"As well as can be expected." The countess sighed and took a sip of her tea. "These are trying times. But I must thank you again for spending the night. I know it was a solace to Olivia."
"Of course," Miranda murmured. "I was happy to be of help." She followed Olivia to the sideboard and fixed herself a plate for breakfast. When she returned to the table, she found that Olivia had left her a seat next to Winston.
She sat and looked up at the Bevelstokes. They were all smiling at her, Lord and Lady Rudland quite benignly, Olivia with a hint of shrewdness, and Winston…
"Good morning, Miranda," he said warmly. And his eyes…They held…
Good heavens, could Olivia have been right? There was something different in the way he was looking at her.
"Very well, thank you," Miranda said, completely unsettled. Winston was practically her brother, wasn't he? He couldn't possibly think of her like- And she couldn't, either. But if he could, then could she? And-
"Do you intend to remain at Haverbreaks through the morning?" he asked. "I thought we might go for a ride. Perhaps after breakfast?"
Dear God. Olivia was right.
Miranda felt her lips part with surprise. "I, er, I hadn't decided."
Olivia kicked her under the table.
"Has the mackerel gone off?" Lady Rudland inquired.
Miranda shook her head. "Sorry," she said, clearing her throat. "Ehrm, it was just a bone, I think."
"It's why I never eat fish for breakfast," Olivia announced.
"What say you, Miranda?" Winston persisted. He smiled- a lazy, boyish masterpiece that was certain to break a thousand hearts. "Shall we go for a ride?"
Miranda carefully edged her legs farther from Olivia and said, "I didn't bring a habit, I'm afraid." It was the truth, and it was really too bad, because she was beginning to think that an outing with Winston might be just the thing to banish Turner from her mind.
"You can borrow one of mine," Olivia said, smiling sweetly over her toast. "It will be only a little too big."
"It's settled, then," Winston said. "It shall be splendid to catch up. It has been an age since we have had the chance."
Miranda found herself smiling. Winston was so easy to be with, even now, when she was befuddled by his intentions. "It's been several years, I think. I always manage to be in Scotland when you're home from school."
"But not today," he announced happily. He picked up his tea, smiling at her over the cup, and Miranda was struck by how very much he looked like Turner when he was younger. Winston was twenty now, just a year older than Turner had been when she'd fallen in love with him.
When they'd first met, she corrected. She hadn't fallen in love with him. She'd merely thought she had. She knew better now.
11 April 1819
Splendid ride with Winston today. He is much like his brother- if his brother were kind and considerate and still in possession of a sense of humor.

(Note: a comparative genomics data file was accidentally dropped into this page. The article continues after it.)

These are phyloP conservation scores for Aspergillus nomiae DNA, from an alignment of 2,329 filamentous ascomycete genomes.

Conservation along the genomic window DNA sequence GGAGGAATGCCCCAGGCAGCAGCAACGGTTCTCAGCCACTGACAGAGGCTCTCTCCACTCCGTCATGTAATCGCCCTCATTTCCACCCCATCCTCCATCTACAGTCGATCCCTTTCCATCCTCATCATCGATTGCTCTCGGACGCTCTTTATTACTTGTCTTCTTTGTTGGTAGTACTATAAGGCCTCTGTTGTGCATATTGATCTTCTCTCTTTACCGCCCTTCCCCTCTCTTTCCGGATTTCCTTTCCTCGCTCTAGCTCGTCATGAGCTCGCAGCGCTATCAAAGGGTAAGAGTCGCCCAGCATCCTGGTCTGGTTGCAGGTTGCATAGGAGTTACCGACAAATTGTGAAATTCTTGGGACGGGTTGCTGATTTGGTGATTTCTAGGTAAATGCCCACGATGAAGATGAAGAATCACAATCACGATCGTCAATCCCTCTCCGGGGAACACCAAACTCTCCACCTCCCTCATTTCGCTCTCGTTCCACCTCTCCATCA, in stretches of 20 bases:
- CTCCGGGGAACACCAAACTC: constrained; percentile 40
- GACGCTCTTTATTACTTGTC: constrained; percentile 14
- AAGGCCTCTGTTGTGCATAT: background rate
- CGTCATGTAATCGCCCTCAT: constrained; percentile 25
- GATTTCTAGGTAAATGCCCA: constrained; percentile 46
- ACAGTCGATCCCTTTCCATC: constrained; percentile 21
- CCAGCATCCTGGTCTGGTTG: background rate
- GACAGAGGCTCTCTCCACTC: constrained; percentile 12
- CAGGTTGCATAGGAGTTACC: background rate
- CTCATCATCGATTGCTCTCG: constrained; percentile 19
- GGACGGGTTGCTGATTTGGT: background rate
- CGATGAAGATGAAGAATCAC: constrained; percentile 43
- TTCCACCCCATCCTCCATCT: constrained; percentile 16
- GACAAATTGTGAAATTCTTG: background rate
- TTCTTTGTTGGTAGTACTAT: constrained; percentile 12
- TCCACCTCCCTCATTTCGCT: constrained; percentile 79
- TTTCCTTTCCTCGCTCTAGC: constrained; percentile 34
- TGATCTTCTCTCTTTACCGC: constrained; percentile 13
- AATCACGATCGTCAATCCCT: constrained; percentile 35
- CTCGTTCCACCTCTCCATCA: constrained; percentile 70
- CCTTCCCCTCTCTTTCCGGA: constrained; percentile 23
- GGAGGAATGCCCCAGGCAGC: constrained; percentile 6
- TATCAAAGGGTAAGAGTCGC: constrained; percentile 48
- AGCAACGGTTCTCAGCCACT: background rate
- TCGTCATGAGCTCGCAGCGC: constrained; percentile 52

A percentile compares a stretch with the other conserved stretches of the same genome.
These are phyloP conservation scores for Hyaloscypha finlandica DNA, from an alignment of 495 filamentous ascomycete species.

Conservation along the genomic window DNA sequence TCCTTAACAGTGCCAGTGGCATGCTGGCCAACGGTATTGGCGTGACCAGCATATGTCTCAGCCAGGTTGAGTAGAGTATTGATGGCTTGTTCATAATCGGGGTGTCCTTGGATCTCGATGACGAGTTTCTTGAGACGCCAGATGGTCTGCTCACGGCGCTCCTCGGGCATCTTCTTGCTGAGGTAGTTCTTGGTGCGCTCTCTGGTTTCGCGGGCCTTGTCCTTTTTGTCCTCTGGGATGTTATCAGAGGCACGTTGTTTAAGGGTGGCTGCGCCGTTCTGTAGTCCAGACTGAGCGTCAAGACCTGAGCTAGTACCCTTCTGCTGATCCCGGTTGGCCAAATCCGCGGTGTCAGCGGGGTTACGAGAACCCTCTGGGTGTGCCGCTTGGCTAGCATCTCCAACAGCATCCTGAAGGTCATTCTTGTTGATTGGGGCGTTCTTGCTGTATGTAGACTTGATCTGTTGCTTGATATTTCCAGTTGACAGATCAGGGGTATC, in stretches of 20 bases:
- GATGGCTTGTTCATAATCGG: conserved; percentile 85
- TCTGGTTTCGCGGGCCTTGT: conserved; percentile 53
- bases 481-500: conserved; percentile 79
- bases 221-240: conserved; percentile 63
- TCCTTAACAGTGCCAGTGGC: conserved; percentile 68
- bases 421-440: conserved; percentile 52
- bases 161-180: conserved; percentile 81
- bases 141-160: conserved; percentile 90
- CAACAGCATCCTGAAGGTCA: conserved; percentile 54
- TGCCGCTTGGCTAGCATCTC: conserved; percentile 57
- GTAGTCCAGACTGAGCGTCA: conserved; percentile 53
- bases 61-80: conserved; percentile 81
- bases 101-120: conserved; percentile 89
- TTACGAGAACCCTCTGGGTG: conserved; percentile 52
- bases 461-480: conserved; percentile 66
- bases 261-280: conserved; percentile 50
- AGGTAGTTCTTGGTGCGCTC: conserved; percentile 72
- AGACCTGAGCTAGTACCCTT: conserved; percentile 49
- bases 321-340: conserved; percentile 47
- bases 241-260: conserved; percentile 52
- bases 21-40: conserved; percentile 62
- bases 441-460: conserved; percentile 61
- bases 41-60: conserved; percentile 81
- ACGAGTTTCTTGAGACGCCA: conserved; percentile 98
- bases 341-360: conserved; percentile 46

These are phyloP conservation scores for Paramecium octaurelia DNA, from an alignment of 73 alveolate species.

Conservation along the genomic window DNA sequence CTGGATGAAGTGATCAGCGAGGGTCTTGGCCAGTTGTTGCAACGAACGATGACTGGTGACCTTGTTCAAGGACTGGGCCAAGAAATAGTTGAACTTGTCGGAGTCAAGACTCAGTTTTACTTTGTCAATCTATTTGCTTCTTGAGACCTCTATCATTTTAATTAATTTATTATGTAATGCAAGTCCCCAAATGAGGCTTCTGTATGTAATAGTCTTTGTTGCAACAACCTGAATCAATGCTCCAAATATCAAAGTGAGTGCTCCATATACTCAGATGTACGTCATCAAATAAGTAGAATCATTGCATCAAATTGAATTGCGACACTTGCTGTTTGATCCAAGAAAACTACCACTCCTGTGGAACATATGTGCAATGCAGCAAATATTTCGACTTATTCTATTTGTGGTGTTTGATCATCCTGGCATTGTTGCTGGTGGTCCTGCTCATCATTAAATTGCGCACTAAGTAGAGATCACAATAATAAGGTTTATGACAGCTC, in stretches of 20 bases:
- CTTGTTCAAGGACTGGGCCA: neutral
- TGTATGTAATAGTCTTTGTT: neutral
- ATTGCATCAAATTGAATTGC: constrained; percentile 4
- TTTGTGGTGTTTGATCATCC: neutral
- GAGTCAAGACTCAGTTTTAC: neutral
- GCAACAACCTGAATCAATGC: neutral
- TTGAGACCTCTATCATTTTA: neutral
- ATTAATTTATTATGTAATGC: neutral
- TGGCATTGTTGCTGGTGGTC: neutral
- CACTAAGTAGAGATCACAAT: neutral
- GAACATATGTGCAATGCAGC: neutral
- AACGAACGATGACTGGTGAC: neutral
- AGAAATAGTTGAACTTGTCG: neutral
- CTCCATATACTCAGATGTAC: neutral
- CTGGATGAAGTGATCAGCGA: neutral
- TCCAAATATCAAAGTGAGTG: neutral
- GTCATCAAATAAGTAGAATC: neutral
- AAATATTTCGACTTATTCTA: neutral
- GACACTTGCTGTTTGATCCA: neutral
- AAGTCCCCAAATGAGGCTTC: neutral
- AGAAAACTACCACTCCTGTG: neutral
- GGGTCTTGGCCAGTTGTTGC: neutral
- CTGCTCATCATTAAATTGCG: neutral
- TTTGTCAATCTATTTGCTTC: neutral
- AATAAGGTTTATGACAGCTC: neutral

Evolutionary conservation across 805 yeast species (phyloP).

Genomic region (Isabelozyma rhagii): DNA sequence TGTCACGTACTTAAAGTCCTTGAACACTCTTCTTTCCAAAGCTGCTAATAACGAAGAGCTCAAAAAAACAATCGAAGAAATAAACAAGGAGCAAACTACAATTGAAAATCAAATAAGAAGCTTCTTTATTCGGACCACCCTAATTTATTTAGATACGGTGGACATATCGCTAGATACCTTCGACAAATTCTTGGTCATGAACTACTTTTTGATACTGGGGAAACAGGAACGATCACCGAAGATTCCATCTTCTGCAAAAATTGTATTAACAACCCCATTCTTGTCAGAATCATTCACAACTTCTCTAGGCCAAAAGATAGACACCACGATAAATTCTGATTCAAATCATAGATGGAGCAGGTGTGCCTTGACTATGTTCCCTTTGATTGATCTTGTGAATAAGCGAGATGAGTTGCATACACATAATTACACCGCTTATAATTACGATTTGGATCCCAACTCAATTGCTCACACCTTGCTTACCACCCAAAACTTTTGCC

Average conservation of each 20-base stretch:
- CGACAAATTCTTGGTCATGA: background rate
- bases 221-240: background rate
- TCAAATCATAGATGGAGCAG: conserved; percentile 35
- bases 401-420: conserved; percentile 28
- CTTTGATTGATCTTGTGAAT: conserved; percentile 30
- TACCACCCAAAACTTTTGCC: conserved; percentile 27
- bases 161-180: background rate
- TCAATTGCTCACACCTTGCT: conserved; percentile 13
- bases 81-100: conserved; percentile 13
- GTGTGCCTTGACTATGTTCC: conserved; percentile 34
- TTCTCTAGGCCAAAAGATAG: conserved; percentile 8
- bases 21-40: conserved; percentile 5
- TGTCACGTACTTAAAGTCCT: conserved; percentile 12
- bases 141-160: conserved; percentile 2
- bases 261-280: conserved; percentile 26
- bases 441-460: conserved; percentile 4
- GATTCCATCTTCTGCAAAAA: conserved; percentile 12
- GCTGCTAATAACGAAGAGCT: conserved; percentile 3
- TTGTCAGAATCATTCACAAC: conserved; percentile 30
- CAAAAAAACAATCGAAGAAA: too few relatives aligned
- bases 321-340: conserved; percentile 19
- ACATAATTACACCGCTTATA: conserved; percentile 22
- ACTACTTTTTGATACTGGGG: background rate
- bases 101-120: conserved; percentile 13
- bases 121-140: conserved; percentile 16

Turner had not slept well, but this did not surprise him; he rarely slept well anymore. And indeed, come morning, he was still irritable and still angry- mostly with himself.
What the hell had he been thinking? Kissing Miranda Cheever. The girl was practically his little sister. He'd been angry, and maybe just a little bit drunk, but that was no excuse for such poor behavior. Leticia had killed many things within him, but by God, he was still a gentleman. Otherwise, what had he left?
He hadn't even desired her. Not really. He knew desire, knew that gut-wrenching need to possess and claim, and what he'd felt for Miranda…
Well, he didn't know what it was, but it hadn't been that.
It was those big brown eyes of hers. They saw everything. They unnerved him. Always had. Even as a child, she had seemed uncannily wise. As he'd stood there in his father's study, he'd felt exposed, transparent. She was just a chit, barely out of the schoolroom, and yet she saw through him. The intrusion had been infuriating, and so he lashed out in the only way that had seemed appropriate at the time.
Except nothing could have been less appropriate.
And now he was going to have to apologize. God, but the thought of it was intolerable. It would be so much easier to pretend it had never happened and ignore her for the rest of his life, but that clearly wasn't going to wash, not if he intended to maintain ties with his sister. And besides that, he hoped he had some shred of gentlemanly decency left within him.
Leticia had killed most of what was good and innocent within him, but surely there had to be something left. And when a gentleman wronged a lady, a gentleman apologized.
By the time Turner went down to breakfast, his family had departed, which suited him fine. He ate quickly and gulped down his coffee, taking it black as a penance and not even flinching when it rolled hot and bitter down his throat.
"Will there be anything else?"
Turner looked up at the footman, hovering at his side. "No," he said. "Not at this time."
The footman stepped back, but he did not exit the room, and Turner decided at that moment that it was time to depart Haverbreaks. There were too many people here. Hell, his mother had probably given instructions to all the servants to keep a close eye on him.
Still scowling, he shoved back in his chair and strode out into the hall. He'd alert his valet that they would be departing posthaste. They could be gone in an hour. All that remained was to find Miranda and get this bloody business over and done with so he could go back to skulking about in his own home and-
He looked up. Winston and Miranda had just entered, rosy-cheeked and practically blooming with fresh air and sunshine.
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